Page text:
October 10, 2016
By Dennis Kaiser
The Inland Empire is drawing thousands of millennials for education and employment opportunities in a more affordable setting than other parts of SoCal. City planners, economic development leaders, brokers and developers discussed how owners, investors and developers can create engaging work/live/play communities that actually help retain young talent and sustain job growth at Connect Inland Empire 2016.
The conversation surrounding work, live and play in the Inland Empire isn’t so much about what’s been developed, but more about what’s envisioned. Panelists agreed, the Inland Empire has turned the corner from the recession, and new companies are relocating to the region. But, whether it is housing or jobs that come first to drive the transition, is somewhat of a “chicken and egg” discussion.
“First, to attract the new generation, we must have jobs,” said the City of Ontario’s Brad Gates, who notes that much attention is being paid to the growth of the industrial and logistics sector. Yet, 90% of the growth over the past year came in “white collar” (i.e. financial and insurance sectors). That continued trend “will attract a younger and more educated workforce,” says Gates.
The younger generation looks for something different than previous demographic groups, notes the City of Chino’s Christopher Kennedy. That typically involves a common core with “retail and attractions in a downtown atmosphere.” Millennials want walkable communities that they can access with public transportation or simply walk to. Another key driver is connectivity. A WiFi connection is “one of the first things the new generation looks for,” says Kennedy.
For multifamily developer, G.H. Palmer Associates’ Darrel Malamut, making moves into the Inland Empire simply made sense because they “saw things that drove demand for multifamily” product. Two recent property acquisitions in the Inland Empire reflect Palmer’s strategy. What attracted them to properties was locations close to employers, such as the new QVC facility, the airport and convention center, as well as potential renters working at the 10 million square feet of nearby industrial space.
Malamut says today’s residents are seeking more than a place to sleep, which is why Palmer seeks to create “sexy places.” That translates into “amenity-rich” living environments that feature exclusivity and architectural distinction. “We want to wow them with a pool and ambience similar to living at a resort,” says Malamut. The reason amenities have emerged as a paramount addition to a multifamily property is because “the younger generation spends more time out of their unit than in their units,” he says.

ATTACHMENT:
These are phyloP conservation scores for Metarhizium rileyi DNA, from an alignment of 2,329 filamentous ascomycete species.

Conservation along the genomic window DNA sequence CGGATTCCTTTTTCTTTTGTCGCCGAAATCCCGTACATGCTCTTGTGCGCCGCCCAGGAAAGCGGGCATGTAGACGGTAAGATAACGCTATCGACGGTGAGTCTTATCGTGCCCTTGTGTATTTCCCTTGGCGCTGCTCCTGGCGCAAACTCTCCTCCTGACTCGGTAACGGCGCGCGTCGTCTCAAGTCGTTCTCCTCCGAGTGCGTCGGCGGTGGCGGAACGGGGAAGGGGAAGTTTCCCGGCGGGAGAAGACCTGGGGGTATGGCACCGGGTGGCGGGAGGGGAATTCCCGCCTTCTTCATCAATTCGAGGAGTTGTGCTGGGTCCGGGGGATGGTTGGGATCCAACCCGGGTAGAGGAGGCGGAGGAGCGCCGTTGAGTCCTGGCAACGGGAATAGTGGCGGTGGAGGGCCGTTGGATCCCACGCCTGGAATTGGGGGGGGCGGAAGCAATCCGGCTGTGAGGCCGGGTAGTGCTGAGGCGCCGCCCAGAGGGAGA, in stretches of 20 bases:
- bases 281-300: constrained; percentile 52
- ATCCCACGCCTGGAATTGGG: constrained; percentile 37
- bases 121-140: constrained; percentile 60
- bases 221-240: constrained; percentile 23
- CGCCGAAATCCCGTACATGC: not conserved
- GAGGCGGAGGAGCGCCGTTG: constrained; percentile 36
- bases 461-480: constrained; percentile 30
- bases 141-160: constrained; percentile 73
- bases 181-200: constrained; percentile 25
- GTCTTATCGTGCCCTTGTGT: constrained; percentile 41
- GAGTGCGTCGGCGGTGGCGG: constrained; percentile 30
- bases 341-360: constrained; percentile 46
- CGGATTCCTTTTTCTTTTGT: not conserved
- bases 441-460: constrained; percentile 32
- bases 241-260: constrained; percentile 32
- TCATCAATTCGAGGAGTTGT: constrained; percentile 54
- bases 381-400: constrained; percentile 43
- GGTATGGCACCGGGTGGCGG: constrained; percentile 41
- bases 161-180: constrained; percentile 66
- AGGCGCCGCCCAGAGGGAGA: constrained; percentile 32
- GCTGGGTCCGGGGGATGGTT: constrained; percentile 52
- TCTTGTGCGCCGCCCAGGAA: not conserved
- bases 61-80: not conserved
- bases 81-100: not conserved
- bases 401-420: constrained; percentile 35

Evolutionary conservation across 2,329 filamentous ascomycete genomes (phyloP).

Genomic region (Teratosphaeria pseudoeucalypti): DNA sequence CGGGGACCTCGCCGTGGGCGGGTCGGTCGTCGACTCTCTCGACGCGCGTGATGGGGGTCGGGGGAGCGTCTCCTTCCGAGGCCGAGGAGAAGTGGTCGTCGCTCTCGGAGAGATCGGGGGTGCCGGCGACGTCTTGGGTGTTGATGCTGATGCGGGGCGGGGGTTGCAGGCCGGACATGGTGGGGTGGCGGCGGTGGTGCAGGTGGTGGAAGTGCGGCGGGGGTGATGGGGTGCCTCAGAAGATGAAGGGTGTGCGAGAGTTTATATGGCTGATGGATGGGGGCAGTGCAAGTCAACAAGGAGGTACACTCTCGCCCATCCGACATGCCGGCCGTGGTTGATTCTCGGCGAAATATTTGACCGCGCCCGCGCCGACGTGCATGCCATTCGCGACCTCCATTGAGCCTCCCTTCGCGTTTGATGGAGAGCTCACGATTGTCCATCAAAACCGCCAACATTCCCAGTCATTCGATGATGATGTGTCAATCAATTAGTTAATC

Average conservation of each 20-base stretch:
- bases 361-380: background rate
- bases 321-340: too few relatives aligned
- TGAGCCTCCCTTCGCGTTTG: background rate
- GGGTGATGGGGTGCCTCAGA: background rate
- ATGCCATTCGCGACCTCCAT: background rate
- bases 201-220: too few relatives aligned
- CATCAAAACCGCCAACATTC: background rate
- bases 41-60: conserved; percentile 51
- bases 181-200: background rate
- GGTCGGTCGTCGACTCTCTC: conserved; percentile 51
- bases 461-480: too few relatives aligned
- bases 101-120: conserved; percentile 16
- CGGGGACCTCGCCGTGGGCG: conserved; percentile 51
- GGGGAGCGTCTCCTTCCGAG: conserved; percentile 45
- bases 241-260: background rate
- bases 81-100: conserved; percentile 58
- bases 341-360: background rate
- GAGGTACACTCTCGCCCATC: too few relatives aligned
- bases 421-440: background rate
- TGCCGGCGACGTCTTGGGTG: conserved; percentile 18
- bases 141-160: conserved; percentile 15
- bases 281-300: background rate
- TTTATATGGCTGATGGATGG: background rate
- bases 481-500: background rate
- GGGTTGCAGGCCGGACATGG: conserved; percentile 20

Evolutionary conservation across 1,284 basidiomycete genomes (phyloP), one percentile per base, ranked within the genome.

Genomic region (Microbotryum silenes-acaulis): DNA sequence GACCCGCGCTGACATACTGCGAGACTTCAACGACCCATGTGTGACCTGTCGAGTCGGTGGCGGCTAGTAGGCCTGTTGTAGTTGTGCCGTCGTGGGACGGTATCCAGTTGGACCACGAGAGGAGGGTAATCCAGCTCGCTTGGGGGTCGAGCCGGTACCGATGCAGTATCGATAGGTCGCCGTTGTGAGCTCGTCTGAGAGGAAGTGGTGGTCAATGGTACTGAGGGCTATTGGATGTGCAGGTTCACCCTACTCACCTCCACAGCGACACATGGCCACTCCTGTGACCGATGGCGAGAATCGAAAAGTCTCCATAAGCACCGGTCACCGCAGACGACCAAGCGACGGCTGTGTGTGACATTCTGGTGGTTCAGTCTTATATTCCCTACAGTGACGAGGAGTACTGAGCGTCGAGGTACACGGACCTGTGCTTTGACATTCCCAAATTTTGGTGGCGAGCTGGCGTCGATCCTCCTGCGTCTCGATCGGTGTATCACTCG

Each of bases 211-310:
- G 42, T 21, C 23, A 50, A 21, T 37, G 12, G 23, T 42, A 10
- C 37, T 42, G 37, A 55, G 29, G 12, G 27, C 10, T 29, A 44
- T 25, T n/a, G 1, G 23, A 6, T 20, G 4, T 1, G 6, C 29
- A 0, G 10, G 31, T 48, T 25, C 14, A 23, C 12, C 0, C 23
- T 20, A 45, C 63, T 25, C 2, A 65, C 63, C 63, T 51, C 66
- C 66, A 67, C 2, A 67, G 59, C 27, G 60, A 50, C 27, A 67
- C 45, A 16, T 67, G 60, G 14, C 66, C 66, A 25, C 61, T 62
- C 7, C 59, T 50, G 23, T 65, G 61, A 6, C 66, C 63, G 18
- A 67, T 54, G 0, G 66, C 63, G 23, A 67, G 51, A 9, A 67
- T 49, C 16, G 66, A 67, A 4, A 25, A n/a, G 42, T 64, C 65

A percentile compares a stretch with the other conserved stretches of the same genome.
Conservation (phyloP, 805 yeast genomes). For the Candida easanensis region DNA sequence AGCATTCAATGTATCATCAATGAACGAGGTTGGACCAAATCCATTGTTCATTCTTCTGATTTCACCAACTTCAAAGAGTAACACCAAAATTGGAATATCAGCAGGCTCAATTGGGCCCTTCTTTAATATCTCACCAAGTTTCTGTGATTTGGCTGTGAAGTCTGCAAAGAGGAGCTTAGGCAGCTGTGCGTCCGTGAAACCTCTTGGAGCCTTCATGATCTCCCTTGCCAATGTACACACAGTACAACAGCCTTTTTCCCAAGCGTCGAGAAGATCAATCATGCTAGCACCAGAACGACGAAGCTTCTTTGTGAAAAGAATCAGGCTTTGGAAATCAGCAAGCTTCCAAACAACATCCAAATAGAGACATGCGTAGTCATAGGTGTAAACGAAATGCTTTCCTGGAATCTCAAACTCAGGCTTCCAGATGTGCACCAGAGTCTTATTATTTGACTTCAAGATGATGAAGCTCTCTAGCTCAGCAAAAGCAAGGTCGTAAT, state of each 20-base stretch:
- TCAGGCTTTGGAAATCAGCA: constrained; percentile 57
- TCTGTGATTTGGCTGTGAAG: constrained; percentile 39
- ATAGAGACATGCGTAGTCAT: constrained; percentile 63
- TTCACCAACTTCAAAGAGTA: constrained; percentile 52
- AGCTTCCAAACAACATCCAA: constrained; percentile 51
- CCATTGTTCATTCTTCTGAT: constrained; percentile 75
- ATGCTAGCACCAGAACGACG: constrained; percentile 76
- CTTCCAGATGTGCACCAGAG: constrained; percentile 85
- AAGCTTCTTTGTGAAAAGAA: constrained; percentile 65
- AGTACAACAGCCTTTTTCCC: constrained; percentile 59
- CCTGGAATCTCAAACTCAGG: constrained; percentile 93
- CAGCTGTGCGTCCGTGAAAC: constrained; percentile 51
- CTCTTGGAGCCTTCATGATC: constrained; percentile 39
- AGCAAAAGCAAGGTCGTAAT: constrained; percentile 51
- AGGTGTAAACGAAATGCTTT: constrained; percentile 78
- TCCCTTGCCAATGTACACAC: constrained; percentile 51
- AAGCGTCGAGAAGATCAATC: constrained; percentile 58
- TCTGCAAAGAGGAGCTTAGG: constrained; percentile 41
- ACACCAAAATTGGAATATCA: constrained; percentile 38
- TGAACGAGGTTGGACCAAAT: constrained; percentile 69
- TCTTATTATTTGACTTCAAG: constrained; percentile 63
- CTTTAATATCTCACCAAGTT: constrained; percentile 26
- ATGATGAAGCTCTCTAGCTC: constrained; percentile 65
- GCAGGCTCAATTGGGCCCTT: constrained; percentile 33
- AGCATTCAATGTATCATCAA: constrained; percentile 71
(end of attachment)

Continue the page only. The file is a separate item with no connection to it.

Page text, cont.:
CBRE’s Joe Cesta says it is important for developers to think about where the “employee of the future wants to work.” CBRE deployed a hybrid Workplace360 strategy in the Inland Empire and that is “enhancing its ability to recruit talent.”
NGKF’s Taylor Ing says, the “open work environment is here” in the Inland Empire. He says the millennial generation prefers this more collaborative type of space, so they “can talk to each other” and be in a “creative environment without private offices.” That bodes well for companies too, since they can “fit more bodies into that layout.”
Today, companies are relocating near their workforce. They’ve come to realize it is easier to find a work site than it is to replace 100 employees. Rather than locating an office near where the CEO or owner of the company lives, the zip codes of their employees help determine a site selection.
That’s resulting in a transition of the Inland Empire’s tenant base too. Says Ing, “For the first time in 30 years, I’m seeing e-commerce and high-tech companies leasing space here,” ranging from software centers, fulfillment centers and call centers, which is bringing higher paying jobs.
Kennedy says that as a result of stronger employment fundamentals and a higher skilled workforce, Inland Empire workers are now “looking for their next better job.”
For comments, questions or concerns, please contact Dennis Kaiser